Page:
Development of novel imaging tools for selected biomedical applications
ColaboratorLoza Álvarez, Pablo; Universitat Politècnica de Catalunya. Institut de Ciències Fotòniques
Document typeDoctoral thesis
PublisherUniversitat Politècnica de Catalunya
Rights accessOpen Access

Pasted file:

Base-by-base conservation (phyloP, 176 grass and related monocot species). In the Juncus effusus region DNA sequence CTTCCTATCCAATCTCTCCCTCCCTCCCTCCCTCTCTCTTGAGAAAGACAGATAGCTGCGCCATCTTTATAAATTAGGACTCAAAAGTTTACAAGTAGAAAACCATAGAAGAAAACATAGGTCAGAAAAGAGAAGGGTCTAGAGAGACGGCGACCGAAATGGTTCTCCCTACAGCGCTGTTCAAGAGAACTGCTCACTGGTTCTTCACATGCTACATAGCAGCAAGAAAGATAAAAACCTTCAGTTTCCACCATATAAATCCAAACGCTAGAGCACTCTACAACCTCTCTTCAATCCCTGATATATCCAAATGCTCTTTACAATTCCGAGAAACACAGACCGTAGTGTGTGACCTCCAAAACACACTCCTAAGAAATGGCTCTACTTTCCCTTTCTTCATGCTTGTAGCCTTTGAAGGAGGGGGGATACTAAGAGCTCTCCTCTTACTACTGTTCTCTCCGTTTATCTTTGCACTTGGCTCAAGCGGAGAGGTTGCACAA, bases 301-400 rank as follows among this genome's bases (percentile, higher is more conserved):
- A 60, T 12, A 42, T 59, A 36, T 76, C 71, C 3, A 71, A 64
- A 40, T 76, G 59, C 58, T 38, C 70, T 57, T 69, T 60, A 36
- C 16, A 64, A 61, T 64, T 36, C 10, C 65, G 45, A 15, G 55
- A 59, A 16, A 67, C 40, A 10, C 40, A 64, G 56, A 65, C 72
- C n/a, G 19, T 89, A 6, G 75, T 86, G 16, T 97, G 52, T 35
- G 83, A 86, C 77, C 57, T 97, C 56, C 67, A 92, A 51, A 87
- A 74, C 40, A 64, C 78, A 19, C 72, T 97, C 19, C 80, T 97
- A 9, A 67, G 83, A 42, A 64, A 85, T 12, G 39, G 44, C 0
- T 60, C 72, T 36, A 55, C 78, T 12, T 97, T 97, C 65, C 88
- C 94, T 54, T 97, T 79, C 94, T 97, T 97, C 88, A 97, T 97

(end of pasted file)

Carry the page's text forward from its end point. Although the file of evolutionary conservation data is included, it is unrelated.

In the quest for better and faster images of cellular and subcellular structures, biology-oriented optical microscopes have advanced significantly in the last few decades. Novel microscopy techniques such as non-linear microscopy (NLM), including two-photon excited fluorescence (TPEF) and second harmonic generation (SHG) microscopy, and light-sheet fluorescence microscopy (LSFM) are emerging as alternatives that overcome some the intrinsic limitations of standard microscopy systems. In this thesis I aimed to advance such techniques even more, and combine them with other photonic technologies to provide novel tools that would help to address complex biological questions. This thesis is organized in two main parts. The first part is dedicated to applications involving femtosecond lasers that are employed for precise microsurgery. For that, damage assessment methodologies based on NLM were developed and tested in relevant biomedical models. In the second part, wavefront engineering methods were employed to enhance the imaging capabilities of light-sheet microscopy systems. These novel methodologies were tested as well in relevant biological applications. This thesis is, therefore, organized as follows: In chapter 1, a brief and comprehensive review of the basic microscopy techniques employed in this thesis is presented, together with the challenges and achievements of this thesis in sequential order. In chapter 2, a multimodal imaging methodology for the assessment of laser induced collateral damage is presented. This was specifically developed for the control of the damage in femtosecond-laser dissection of single axons within a living Caenorhabditis elegans (C. elegans). Here, it is shown that collateral damages at the level of the myosin structure of the muscles adjacent to the axon, can be readily detected. In chapter 3, the optimized multimodal methodology developed in the chapter 2 was employed for minimally invasive dissection of axons of D-type motoneurons in C elegans. Here, a microfluidic chip for C elegans immobilization and a detailed protocol was employed to evaluate the axon regeneration of such neurons. The potential of such platform for testing drugs with regeneration-enhancing capabilities is also presented. In chapter 4, a novel use of TPEF microscopy is presented to characterize and fine tune the laser for photodisruption of excised human crystalline lens samples. In chapter 5, a thorough description of the implementation of a multimodal Digital Scanned Light-Sheet Microscope (DSLM) able to work in the linear and nonlinear regimes under either Gaussian or Bessel beam excitation schemes, is presented. The enhanced capabilities of the developed system is evaluated using in vivo C. elegans samples and multicellular tumor spheroids In chapter 6, the development of a completely new concept in light sheet-based imaging is presented. This is based on the extension of the depth-of-field of the lens in the emission path of the microscope by using wavefront coding (WFC) techniques. Furthermore, I demonstrate the application of the developed methodology for fast volumetric imaging of living biological specimens and 3D particle tracking.
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